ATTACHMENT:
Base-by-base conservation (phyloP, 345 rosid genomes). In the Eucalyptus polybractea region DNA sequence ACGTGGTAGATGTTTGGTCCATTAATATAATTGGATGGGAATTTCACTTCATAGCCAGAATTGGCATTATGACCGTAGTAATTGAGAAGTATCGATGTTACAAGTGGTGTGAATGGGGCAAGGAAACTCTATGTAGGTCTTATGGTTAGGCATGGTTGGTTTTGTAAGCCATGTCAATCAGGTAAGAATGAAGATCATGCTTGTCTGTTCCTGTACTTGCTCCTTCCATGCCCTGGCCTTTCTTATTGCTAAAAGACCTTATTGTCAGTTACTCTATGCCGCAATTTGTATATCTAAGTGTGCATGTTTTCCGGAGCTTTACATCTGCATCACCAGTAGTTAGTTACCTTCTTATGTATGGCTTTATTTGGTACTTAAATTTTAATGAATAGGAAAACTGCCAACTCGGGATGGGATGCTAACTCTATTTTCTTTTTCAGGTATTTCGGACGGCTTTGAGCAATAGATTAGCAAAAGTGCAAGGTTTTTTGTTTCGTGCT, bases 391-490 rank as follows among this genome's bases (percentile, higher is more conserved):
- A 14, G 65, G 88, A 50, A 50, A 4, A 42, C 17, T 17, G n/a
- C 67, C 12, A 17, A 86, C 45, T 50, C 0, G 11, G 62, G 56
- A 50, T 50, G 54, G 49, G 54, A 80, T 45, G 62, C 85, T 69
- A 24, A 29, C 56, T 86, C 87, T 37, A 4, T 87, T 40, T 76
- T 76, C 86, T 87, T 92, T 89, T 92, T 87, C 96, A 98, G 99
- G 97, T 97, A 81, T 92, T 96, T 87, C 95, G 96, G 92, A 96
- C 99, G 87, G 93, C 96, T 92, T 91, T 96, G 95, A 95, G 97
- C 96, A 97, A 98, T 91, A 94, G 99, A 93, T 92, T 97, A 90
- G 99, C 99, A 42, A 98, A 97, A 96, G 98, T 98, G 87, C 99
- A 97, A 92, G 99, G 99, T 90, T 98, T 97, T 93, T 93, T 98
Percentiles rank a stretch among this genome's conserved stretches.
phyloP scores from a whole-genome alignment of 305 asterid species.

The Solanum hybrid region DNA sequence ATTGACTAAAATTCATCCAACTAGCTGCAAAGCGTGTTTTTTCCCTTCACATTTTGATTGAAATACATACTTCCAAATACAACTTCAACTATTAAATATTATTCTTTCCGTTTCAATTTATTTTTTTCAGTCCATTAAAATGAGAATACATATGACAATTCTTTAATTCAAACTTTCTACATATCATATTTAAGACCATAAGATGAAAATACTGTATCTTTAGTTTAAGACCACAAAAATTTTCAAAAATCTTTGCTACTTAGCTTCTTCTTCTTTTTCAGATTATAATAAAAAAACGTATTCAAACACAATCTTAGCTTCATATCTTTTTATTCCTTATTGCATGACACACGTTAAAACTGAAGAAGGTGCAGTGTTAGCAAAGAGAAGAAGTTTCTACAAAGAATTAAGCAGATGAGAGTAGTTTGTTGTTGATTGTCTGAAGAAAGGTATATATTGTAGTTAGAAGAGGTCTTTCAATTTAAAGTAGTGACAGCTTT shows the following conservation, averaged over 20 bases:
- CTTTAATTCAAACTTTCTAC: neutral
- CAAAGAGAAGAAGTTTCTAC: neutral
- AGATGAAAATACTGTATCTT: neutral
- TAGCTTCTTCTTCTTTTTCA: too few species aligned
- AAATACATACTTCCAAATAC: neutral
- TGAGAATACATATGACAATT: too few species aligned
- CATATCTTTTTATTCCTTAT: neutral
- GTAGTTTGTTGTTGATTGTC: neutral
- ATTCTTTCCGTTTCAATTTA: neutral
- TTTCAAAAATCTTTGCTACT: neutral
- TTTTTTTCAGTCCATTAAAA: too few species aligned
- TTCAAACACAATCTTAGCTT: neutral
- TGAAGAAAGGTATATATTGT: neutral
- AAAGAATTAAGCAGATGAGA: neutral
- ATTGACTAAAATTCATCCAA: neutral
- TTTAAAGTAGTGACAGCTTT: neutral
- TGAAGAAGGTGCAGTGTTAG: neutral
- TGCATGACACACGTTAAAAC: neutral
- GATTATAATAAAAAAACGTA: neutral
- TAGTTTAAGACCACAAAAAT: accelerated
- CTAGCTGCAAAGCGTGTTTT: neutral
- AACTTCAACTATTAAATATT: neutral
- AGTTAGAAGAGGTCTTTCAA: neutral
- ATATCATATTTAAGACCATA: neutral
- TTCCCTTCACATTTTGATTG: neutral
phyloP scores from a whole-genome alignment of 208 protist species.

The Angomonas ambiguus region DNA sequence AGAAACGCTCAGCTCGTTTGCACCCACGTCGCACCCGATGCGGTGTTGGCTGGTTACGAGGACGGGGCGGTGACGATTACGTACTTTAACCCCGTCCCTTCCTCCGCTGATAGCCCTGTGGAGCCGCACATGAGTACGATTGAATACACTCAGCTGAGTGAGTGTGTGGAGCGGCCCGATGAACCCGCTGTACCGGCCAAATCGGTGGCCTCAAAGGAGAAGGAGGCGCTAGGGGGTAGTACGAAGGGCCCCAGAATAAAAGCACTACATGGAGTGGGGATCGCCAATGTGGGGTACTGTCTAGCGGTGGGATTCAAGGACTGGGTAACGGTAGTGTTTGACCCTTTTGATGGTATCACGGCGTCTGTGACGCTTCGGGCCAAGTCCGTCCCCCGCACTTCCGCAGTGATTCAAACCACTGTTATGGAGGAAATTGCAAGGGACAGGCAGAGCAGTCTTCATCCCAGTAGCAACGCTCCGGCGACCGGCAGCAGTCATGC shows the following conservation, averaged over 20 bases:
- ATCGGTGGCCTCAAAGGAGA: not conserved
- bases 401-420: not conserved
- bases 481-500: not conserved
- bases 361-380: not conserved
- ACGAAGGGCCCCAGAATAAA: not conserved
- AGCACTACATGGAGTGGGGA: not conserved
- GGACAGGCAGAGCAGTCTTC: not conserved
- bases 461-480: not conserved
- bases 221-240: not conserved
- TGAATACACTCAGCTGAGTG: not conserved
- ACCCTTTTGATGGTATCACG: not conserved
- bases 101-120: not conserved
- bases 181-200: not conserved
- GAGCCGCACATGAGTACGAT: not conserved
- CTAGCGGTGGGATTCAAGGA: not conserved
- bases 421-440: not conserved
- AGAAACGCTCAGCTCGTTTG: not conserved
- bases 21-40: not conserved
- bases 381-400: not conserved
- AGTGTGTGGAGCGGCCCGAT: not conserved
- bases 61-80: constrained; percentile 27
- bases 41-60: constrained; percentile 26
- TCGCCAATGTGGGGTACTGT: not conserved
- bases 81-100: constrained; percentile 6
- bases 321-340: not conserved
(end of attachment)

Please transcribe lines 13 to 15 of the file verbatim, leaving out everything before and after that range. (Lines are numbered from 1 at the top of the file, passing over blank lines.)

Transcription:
phyloP scores from a whole-genome alignment of 305 asterid species.

The Solanum hybrid region DNA sequence ATTGACTAAAATTCATCCAACTAGCTGCAAAGCGTGTTTTTTCCCTTCACATTTTGATTGAAATACATACTTCCAAATACAACTTCAACTATTAAATATTATTCTTTCCGTTTCAATTTATTTTTTTCAGTCCATTAAAATGAGAATACATATGACAATTCTTTAATTCAAACTTTCTACATATCATATTTAAGACCATAAGATGAAAATACTGTATCTTTAGTTTAAGACCACAAAAATTTTCAAAAATCTTTGCTACTTAGCTTCTTCTTCTTTTTCAGATTATAATAAAAAAACGTATTCAAACACAATCTTAGCTTCATATCTTTTTATTCCTTATTGCATGACACACGTTAAAACTGAAGAAGGTGCAGTGTTAGCAAAGAGAAGAAGTTTCTACAAAGAATTAAGCAGATGAGAGTAGTTTGTTGTTGATTGTCTGAAGAAAGGTATATATTGTAGTTAGAAGAGGTCTTTCAATTTAAAGTAGTGACAGCTTT shows the following conservation, averaged over 20 bases:
- CTTTAATTCAAACTTTCTAC: neutral